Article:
Subheading: The Ending You Always Wanted
However you managed it, you’ve completed a novel. Give yourself a pat on the back and some warm fuzzies. You’ve just done something that hundreds of people set out to do every day but often times don’t complete. Whether this is your first, second, tenth or twentieth novel the process is always the same, but finishing it is what’s the most important.
Now you have to break up with your novel and move on. Maybe break up isn’t quite the right word, but you do have to move on.
The next step is editing, of course, but we will save that for another day. For now, grab some tissues, a bottle of champagne, chocolates, whatever comforts you and celebrate. You’re not done yet, this novel still needs work, but take a break, take a load off and relish in the fact that you’re done.
It might be hard to move on. Being alone after being in a relationship can be quite a shock. Take it slow, take a break, read some novels and get back on the horse when you are ready. Some novels are stand-aloner's, you’ve told their story and that’s it.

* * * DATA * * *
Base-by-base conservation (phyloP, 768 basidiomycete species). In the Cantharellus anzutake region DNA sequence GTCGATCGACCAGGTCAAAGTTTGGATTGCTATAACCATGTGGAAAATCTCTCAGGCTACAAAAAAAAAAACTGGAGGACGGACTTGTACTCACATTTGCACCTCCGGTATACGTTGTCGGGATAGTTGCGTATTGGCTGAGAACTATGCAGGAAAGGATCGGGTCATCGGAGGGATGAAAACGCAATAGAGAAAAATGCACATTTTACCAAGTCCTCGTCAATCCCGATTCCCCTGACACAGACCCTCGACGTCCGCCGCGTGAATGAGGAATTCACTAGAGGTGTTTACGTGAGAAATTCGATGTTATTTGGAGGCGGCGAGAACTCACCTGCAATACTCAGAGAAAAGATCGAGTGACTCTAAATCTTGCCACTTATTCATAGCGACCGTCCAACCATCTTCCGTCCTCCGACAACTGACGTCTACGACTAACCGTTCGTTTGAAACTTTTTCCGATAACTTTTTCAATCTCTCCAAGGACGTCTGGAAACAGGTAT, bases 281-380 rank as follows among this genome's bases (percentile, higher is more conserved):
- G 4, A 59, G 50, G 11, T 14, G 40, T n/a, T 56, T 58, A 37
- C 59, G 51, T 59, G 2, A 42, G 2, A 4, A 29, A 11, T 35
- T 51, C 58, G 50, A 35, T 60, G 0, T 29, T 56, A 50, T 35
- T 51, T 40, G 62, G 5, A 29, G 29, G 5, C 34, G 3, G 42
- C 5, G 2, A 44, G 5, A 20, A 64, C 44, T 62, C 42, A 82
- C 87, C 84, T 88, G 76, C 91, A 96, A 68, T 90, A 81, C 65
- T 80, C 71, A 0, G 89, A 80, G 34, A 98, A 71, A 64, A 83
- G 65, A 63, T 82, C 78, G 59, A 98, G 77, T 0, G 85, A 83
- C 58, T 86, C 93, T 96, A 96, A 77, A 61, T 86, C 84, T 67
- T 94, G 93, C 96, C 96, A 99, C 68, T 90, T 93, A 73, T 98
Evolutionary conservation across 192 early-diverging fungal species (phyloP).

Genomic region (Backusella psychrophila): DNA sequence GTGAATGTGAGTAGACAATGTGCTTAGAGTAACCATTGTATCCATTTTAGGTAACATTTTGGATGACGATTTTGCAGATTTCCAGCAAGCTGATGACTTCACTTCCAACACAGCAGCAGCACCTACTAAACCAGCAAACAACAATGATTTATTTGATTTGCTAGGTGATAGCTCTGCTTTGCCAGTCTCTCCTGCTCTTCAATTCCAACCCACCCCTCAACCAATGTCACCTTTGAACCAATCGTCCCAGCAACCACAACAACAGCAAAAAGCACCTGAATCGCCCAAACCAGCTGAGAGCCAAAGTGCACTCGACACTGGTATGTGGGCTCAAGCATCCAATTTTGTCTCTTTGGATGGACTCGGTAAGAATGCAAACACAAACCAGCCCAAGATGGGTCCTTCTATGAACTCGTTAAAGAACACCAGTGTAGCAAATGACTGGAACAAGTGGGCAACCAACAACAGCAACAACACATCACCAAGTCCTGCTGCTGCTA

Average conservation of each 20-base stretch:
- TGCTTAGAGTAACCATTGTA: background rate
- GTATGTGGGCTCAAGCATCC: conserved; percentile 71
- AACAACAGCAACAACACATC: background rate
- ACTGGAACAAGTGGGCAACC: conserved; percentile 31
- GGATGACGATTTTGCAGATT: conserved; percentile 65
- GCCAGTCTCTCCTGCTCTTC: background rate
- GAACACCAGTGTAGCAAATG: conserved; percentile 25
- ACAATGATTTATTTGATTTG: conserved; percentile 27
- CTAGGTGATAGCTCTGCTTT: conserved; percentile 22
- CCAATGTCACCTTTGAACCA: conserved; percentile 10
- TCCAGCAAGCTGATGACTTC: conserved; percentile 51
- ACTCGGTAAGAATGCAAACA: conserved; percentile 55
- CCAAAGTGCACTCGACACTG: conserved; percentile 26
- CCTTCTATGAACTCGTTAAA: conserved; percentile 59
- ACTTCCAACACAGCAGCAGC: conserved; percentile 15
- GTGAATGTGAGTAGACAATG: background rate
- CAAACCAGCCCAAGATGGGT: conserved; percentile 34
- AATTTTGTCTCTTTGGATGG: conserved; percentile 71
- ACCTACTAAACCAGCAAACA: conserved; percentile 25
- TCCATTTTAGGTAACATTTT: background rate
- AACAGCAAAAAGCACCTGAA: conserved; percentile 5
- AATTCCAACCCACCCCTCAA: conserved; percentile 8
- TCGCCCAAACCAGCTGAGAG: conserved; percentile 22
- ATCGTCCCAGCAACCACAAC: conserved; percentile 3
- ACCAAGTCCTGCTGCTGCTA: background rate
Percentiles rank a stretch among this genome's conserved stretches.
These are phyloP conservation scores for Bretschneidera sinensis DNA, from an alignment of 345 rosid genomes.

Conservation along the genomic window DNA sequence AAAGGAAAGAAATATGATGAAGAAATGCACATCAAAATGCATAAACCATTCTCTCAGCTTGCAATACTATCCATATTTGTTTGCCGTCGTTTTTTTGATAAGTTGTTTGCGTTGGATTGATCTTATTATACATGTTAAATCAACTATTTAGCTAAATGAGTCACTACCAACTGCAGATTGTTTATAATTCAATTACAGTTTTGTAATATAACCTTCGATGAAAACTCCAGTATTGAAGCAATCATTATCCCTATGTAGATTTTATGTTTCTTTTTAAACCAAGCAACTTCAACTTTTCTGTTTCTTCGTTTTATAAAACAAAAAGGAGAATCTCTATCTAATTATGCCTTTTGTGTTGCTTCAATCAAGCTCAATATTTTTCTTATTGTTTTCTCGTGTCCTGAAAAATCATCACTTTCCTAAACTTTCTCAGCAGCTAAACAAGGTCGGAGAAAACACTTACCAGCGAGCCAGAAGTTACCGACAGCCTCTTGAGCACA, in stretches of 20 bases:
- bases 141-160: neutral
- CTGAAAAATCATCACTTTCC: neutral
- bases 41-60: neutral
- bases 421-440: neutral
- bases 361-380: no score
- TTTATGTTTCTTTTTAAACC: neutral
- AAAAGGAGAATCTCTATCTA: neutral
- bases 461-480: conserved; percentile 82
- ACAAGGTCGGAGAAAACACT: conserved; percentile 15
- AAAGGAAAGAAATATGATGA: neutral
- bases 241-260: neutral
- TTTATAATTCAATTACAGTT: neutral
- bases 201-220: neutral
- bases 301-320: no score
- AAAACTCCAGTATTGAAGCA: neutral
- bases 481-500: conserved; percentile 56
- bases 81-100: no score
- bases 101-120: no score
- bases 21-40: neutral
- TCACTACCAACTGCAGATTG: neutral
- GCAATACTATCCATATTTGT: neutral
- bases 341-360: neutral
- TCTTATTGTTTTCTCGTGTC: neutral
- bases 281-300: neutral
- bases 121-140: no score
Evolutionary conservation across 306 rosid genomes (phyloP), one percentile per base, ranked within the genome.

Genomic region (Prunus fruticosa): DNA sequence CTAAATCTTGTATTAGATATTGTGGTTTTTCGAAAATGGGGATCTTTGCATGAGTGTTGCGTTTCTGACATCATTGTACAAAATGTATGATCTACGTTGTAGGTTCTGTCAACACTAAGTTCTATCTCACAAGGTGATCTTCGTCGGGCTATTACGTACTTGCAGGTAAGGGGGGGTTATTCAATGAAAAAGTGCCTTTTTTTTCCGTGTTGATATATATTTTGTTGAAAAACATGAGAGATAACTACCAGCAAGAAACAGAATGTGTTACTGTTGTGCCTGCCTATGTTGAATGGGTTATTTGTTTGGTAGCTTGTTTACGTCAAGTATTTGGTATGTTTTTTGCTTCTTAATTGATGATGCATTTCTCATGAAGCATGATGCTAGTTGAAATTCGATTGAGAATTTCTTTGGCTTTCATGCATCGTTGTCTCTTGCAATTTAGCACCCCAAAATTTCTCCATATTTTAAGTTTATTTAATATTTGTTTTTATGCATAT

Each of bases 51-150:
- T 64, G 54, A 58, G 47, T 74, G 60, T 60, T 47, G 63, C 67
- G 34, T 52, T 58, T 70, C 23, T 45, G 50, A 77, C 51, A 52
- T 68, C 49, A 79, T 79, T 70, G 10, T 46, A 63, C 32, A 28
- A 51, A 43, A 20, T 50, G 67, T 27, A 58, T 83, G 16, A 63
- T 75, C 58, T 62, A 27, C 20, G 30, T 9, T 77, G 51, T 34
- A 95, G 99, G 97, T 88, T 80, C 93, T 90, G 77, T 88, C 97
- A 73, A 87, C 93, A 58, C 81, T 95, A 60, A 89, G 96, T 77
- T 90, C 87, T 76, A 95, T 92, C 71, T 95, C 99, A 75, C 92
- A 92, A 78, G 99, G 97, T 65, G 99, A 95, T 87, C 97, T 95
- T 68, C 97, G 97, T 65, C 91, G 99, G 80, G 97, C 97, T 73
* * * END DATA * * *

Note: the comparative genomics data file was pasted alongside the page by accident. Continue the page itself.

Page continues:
However, maybe you’ve left your characters in a bit of a cliffy. You know what that means don’t you? A sequel. The steps will be the same, you might have to spend a little time being single, a little time dating and can get right into the thick of things, enjoy the honeymoon and finish another novel.
Sequels aren’t the only way to resurrect characters that you love, there are prequels and spin-offs—where you bring back the scene stealer or friend and torment them into producing you a new novel.
So, I may be crazy, I’ve read through this a dozen times, it completely makes sense to me, and proves (to me, again) that novels are just like relationships. You always need to set out with an idea, an outline—everyone starts out single, it’s just the way the world works. Often times you have to date, turn your ideas into more concrete thoughts and actions—choosing the right characters, voice, setting, and plot. Eventually marriage happens—you need to write a novel, but it takes effort and love. And sadly, at some point or another all good things come to an end—trunking a novel or finishing it.
Now for the sake of expanding on two huge points in writing—Plot and Editing—I’ve glossed over these. Yes they are important, they tend to come with outlining, or when you finish a novel, but that’s a whole other day’s work, so trust me, we will come back to these. You can’t have a finished novel without plotting and editing.
Also, because I admit I came up with this idea randomly, with not much forethought, I’m not naive enough to think I’m the first and only person that has compared writing to relationships. I’d like to say that anyone who’s compared these two things is a genius in their own right and, well, of course, great minds do think alike.